The murder of Matthew Shepard, a student at the University of Wyoming, received unprecedented media coverage and became a catalyst for hate crime reform in the United States. Shepard, 21, was strongly involved in his community and became a prominent activist for LGBT student groups on campus. On October 6, 1998 Shepard was coerced by Aaron McKinney and Russell Henderson from a local bar in Laramie, Wyoming under the false notions that McKinney and Henderson were also gay.
The men drove Shepard to a secluded area where they disclosed to Shepard that they were going to rob him. In doing so McKinney and Henderson proceeded to beat Shepard with a pistol and punch him numerous times. Then McKinney and Henderson tied Shepard up to a buck rail fence and continued to assault him. Shepard remained tied to the fence in freezing conditions for over 18 hours and was eventually found by cyclist Aaron Kreifels who had mistaken him for a scarecrow. The injuries Shepard suffered caused severe damage to his brain stem and he was transported to Poudre Valley Hospital in Ft. Collins, Colorado, 65 miles away.
Shepard remained in a coma for four days. As his parents made their way to Poudre Valley Hospital countless individuals and distinguished guests such as President Bill Clinton gathered outside. Within 36 hours, knowledge of the incident and vigil reached national headlines and the story of Matthew Shepard began a dialogue regarding hate crimes and LGBT equality. On October 12, Shepard succumbed to his injuries.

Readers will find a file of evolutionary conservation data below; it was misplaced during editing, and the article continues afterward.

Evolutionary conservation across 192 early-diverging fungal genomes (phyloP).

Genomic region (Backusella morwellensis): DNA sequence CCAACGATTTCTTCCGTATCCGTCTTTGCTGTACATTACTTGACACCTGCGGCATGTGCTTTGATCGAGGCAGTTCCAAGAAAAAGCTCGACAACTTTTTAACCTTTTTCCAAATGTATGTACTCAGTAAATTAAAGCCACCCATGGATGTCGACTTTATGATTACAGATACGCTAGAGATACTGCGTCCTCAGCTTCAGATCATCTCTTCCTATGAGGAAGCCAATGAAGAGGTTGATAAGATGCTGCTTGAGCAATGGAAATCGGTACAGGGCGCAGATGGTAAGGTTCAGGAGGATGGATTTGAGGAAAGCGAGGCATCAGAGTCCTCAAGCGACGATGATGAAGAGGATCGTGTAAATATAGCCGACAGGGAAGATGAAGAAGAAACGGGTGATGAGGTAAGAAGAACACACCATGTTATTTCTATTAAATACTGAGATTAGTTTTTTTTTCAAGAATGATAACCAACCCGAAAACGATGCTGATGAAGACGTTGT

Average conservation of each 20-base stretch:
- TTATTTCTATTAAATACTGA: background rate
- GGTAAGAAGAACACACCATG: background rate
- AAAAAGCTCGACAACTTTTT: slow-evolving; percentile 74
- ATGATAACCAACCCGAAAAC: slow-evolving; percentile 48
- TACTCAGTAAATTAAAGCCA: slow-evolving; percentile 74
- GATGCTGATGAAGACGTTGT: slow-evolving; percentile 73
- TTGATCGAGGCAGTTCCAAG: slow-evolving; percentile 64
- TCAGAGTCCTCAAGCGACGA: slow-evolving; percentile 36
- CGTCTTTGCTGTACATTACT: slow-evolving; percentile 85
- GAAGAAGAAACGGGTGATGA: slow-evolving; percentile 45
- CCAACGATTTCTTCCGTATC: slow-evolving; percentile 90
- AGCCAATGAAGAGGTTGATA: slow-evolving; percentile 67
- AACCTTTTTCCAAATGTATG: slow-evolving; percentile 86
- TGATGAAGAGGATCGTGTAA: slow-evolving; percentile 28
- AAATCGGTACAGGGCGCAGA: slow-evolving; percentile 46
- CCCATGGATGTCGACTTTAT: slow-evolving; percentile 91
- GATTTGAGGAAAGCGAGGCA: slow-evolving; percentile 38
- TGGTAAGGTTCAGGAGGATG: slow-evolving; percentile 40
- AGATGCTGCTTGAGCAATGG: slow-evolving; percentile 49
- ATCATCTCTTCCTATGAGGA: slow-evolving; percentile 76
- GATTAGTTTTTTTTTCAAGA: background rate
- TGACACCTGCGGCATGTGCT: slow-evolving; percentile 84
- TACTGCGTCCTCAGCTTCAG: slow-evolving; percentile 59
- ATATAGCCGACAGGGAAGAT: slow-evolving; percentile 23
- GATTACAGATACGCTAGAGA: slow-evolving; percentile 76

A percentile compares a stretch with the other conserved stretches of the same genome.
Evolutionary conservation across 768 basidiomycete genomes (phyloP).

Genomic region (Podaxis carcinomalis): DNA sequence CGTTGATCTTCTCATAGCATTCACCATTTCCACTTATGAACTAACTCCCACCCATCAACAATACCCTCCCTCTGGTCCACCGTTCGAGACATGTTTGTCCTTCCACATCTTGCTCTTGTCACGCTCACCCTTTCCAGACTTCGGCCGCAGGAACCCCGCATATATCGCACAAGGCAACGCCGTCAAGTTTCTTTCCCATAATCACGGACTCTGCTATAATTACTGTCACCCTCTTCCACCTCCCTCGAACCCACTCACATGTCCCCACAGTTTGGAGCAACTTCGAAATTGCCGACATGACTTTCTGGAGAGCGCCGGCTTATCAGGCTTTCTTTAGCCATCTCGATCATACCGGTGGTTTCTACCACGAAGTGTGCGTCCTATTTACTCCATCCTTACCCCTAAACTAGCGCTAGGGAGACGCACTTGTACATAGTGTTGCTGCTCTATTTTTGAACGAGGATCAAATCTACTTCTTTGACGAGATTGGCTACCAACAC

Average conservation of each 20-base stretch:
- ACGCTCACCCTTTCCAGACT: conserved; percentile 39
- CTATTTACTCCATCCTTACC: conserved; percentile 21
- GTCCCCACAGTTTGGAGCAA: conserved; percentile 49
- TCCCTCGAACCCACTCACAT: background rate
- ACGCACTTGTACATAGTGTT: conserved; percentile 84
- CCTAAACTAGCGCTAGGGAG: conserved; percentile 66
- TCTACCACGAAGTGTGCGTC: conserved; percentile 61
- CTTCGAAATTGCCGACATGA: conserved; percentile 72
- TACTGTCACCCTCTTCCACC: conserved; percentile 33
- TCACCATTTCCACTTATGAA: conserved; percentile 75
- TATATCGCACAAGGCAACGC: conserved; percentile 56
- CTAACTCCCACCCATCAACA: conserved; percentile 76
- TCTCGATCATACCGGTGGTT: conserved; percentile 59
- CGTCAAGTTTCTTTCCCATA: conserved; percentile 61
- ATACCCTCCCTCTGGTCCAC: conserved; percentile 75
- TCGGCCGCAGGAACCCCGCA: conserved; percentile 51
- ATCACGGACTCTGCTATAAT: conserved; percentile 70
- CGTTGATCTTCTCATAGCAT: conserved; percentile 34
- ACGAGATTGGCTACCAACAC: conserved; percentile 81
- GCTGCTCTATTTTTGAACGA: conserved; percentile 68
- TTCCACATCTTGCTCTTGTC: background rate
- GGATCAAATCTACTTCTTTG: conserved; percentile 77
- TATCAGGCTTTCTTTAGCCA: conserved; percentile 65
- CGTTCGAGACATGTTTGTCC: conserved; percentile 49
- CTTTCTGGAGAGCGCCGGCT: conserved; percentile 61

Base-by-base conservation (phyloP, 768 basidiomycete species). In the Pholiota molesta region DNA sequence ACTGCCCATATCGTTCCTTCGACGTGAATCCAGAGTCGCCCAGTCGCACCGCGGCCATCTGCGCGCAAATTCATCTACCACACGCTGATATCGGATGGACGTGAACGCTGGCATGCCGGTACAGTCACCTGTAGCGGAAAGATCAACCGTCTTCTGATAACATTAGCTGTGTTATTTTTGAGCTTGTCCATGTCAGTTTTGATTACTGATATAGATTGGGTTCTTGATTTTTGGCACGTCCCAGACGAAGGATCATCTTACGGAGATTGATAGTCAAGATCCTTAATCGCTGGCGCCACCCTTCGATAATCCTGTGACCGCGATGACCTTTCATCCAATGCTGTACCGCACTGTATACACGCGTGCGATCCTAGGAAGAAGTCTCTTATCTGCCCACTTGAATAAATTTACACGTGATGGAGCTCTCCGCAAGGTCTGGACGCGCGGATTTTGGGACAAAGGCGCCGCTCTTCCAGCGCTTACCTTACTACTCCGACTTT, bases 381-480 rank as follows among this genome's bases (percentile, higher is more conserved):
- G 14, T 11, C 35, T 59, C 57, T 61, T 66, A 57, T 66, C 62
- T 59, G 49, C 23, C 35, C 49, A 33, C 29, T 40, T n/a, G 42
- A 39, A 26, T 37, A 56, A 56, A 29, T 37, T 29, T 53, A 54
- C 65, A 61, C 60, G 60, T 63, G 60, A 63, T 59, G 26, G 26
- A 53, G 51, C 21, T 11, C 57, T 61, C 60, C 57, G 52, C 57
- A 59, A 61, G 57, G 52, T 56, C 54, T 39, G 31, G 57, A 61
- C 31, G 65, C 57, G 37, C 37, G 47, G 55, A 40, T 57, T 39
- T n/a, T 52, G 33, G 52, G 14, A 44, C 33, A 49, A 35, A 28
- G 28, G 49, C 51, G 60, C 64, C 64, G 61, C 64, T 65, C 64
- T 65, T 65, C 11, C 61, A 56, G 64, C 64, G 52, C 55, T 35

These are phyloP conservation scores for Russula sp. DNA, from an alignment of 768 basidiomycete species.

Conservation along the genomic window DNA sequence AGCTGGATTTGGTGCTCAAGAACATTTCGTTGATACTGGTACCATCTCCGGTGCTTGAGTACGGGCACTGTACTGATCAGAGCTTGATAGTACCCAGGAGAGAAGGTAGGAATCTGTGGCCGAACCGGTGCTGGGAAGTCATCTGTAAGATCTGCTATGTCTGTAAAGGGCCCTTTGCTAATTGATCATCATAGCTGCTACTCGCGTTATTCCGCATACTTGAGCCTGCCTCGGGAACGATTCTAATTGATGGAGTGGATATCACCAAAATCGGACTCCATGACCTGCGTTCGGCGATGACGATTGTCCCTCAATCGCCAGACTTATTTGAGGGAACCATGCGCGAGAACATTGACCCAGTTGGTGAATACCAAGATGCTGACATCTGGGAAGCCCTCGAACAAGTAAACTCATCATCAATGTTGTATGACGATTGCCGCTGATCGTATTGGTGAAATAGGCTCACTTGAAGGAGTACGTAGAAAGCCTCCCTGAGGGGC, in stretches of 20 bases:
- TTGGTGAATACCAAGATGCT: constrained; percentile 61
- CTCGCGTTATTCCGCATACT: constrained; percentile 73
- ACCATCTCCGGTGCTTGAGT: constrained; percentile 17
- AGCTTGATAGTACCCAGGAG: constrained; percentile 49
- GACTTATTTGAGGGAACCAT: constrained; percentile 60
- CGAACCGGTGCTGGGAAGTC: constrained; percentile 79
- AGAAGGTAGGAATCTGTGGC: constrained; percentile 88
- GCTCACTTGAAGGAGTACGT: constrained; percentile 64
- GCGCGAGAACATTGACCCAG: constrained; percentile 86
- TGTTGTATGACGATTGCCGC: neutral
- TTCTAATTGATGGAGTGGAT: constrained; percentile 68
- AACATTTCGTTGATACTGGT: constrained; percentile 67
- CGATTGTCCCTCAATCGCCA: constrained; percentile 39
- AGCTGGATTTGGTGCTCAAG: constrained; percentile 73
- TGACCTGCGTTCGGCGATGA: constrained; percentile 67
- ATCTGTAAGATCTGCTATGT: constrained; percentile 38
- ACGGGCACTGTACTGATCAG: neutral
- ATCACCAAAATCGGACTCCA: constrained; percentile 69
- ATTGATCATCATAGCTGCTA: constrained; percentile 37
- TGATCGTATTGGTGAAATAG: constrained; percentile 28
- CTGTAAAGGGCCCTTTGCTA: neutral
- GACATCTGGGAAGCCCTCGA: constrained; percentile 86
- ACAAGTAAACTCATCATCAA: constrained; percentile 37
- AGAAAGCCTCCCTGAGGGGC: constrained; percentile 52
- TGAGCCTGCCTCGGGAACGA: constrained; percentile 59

McKinney and Henderson were charged with murder and kidnapping, with judicial proceedings against the two men commencing in April of the following year. They were both eventually convicted and sentenced to life in prison.
As a result of their tragedy, Judy and Dennis Shepard, Matthew’s parents, created the Matthew Shepard Foundation as a way for like-minded individuals to come together and advocate for hate crime reform and send their condolences to the Shepard family. The Foundation also serves as an outlet for struggling LGBT individuals to share their stories. In addition to the Matthew Shepard Foundation, President Barack Obama signed the Matthew Shepard and James Byrd, Jr., Hate Crimes Prevention Act of 2009 which allows federal authorities to prosecute individuals who commit crimes based on a victim’s race, gender, religion, or sexual preference.
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